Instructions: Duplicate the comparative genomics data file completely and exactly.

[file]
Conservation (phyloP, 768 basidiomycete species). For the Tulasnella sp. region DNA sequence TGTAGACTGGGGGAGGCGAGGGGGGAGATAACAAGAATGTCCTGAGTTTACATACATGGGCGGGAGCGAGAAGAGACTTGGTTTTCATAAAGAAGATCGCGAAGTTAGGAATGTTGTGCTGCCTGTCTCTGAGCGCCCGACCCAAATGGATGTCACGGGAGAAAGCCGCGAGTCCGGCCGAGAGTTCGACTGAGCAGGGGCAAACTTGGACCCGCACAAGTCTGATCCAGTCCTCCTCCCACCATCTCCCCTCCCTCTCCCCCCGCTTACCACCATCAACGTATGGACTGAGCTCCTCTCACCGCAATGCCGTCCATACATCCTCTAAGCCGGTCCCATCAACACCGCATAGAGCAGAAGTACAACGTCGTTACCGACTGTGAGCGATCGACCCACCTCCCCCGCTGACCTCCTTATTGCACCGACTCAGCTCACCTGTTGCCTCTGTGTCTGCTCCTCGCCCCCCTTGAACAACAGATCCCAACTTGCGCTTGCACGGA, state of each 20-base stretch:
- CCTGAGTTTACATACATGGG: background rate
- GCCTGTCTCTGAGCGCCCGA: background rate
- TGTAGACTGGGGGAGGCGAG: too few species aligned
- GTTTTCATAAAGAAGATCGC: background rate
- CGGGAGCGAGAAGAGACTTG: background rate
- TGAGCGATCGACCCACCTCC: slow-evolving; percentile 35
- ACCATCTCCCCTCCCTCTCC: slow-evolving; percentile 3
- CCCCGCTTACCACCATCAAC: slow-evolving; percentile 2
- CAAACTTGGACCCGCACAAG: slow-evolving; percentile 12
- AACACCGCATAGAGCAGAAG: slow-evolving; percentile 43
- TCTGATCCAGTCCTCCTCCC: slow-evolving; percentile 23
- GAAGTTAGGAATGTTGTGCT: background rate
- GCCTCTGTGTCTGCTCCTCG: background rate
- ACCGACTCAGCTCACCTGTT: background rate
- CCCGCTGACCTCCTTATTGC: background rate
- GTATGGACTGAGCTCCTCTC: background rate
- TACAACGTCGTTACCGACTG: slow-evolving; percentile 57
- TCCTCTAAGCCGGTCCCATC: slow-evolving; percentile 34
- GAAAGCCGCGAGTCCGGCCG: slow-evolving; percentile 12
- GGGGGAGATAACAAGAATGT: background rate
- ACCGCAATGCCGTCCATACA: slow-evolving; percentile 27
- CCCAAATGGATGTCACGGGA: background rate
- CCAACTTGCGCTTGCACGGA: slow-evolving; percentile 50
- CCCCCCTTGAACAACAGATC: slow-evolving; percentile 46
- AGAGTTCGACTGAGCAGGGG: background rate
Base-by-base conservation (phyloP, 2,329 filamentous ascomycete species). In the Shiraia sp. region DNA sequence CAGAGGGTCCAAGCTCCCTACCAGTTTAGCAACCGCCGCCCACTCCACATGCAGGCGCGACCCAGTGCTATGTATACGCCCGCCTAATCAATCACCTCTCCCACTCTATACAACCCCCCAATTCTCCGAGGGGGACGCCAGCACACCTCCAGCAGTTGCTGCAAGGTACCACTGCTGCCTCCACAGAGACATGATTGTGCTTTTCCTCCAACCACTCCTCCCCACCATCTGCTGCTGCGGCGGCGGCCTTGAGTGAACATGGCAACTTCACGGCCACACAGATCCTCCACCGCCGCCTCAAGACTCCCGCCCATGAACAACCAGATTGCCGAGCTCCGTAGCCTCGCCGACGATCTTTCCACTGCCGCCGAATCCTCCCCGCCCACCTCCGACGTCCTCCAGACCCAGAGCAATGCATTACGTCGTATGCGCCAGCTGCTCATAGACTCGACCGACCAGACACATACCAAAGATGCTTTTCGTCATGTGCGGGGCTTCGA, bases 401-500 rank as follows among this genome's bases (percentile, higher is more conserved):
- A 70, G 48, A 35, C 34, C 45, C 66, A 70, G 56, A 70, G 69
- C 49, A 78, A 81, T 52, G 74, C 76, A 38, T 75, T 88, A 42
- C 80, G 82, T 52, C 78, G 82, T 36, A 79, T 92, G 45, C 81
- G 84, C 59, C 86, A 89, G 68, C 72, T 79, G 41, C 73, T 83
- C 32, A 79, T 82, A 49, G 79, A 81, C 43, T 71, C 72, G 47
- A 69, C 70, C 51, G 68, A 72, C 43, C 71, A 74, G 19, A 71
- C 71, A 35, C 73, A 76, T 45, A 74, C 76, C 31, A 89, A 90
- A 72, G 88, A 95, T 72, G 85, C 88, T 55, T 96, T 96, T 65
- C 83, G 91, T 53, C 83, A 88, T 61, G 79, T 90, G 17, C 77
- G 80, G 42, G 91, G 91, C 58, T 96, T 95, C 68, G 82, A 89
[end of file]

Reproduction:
Conservation (phyloP, 768 basidiomycete species). For the Tulasnella sp. region DNA sequence TGTAGACTGGGGGAGGCGAGGGGGGAGATAACAAGAATGTCCTGAGTTTACATACATGGGCGGGAGCGAGAAGAGACTTGGTTTTCATAAAGAAGATCGCGAAGTTAGGAATGTTGTGCTGCCTGTCTCTGAGCGCCCGACCCAAATGGATGTCACGGGAGAAAGCCGCGAGTCCGGCCGAGAGTTCGACTGAGCAGGGGCAAACTTGGACCCGCACAAGTCTGATCCAGTCCTCCTCCCACCATCTCCCCTCCCTCTCCCCCCGCTTACCACCATCAACGTATGGACTGAGCTCCTCTCACCGCAATGCCGTCCATACATCCTCTAAGCCGGTCCCATCAACACCGCATAGAGCAGAAGTACAACGTCGTTACCGACTGTGAGCGATCGACCCACCTCCCCCGCTGACCTCCTTATTGCACCGACTCAGCTCACCTGTTGCCTCTGTGTCTGCTCCTCGCCCCCCTTGAACAACAGATCCCAACTTGCGCTTGCACGGA, state of each 20-base stretch:
- CCTGAGTTTACATACATGGG: background rate
- GCCTGTCTCTGAGCGCCCGA: background rate
- TGTAGACTGGGGGAGGCGAG: too few species aligned
- GTTTTCATAAAGAAGATCGC: background rate
- CGGGAGCGAGAAGAGACTTG: background rate
- TGAGCGATCGACCCACCTCC: slow-evolving; percentile 35
- ACCATCTCCCCTCCCTCTCC: slow-evolving; percentile 3
- CCCCGCTTACCACCATCAAC: slow-evolving; percentile 2
- CAAACTTGGACCCGCACAAG: slow-evolving; percentile 12
- AACACCGCATAGAGCAGAAG: slow-evolving; percentile 43
- TCTGATCCAGTCCTCCTCCC: slow-evolving; percentile 23
- GAAGTTAGGAATGTTGTGCT: background rate
- GCCTCTGTGTCTGCTCCTCG: background rate
- ACCGACTCAGCTCACCTGTT: background rate
- CCCGCTGACCTCCTTATTGC: background rate
- GTATGGACTGAGCTCCTCTC: background rate
- TACAACGTCGTTACCGACTG: slow-evolving; percentile 57
- TCCTCTAAGCCGGTCCCATC: slow-evolving; percentile 34
- GAAAGCCGCGAGTCCGGCCG: slow-evolving; percentile 12
- GGGGGAGATAACAAGAATGT: background rate
- ACCGCAATGCCGTCCATACA: slow-evolving; percentile 27
- CCCAAATGGATGTCACGGGA: background rate
- CCAACTTGCGCTTGCACGGA: slow-evolving; percentile 50
- CCCCCCTTGAACAACAGATC: slow-evolving; percentile 46
- AGAGTTCGACTGAGCAGGGG: background rate
Base-by-base conservation (phyloP, 2,329 filamentous ascomycete species). In the Shiraia sp. region DNA sequence CAGAGGGTCCAAGCTCCCTACCAGTTTAGCAACCGCCGCCCACTCCACATGCAGGCGCGACCCAGTGCTATGTATACGCCCGCCTAATCAATCACCTCTCCCACTCTATACAACCCCCCAATTCTCCGAGGGGGACGCCAGCACACCTCCAGCAGTTGCTGCAAGGTACCACTGCTGCCTCCACAGAGACATGATTGTGCTTTTCCTCCAACCACTCCTCCCCACCATCTGCTGCTGCGGCGGCGGCCTTGAGTGAACATGGCAACTTCACGGCCACACAGATCCTCCACCGCCGCCTCAAGACTCCCGCCCATGAACAACCAGATTGCCGAGCTCCGTAGCCTCGCCGACGATCTTTCCACTGCCGCCGAATCCTCCCCGCCCACCTCCGACGTCCTCCAGACCCAGAGCAATGCATTACGTCGTATGCGCCAGCTGCTCATAGACTCGACCGACCAGACACATACCAAAGATGCTTTTCGTCATGTGCGGGGCTTCGA, bases 401-500 rank as follows among this genome's bases (percentile, higher is more conserved):
- A 70, G 48, A 35, C 34, C 45, C 66, A 70, G 56, A 70, G 69
- C 49, A 78, A 81, T 52, G 74, C 76, A 38, T 75, T 88, A 42
- C 80, G 82, T 52, C 78, G 82, T 36, A 79, T 92, G 45, C 81
- G 84, C 59, C 86, A 89, G 68, C 72, T 79, G 41, C 73, T 83
- C 32, A 79, T 82, A 49, G 79, A 81, C 43, T 71, C 72, G 47
- A 69, C 70, C 51, G 68, A 72, C 43, C 71, A 74, G 19, A 71
- C 71, A 35, C 73, A 76, T 45, A 74, C 76, C 31, A 89, A 90
- A 72, G 88, A 95, T 72, G 85, C 88, T 55, T 96, T 96, T 65
- C 83, G 91, T 53, C 83, A 88, T 61, G 79, T 90, G 17, C 77
- G 80, G 42, G 91, G 91, C 58, T 96, T 95, C 68, G 82, A 89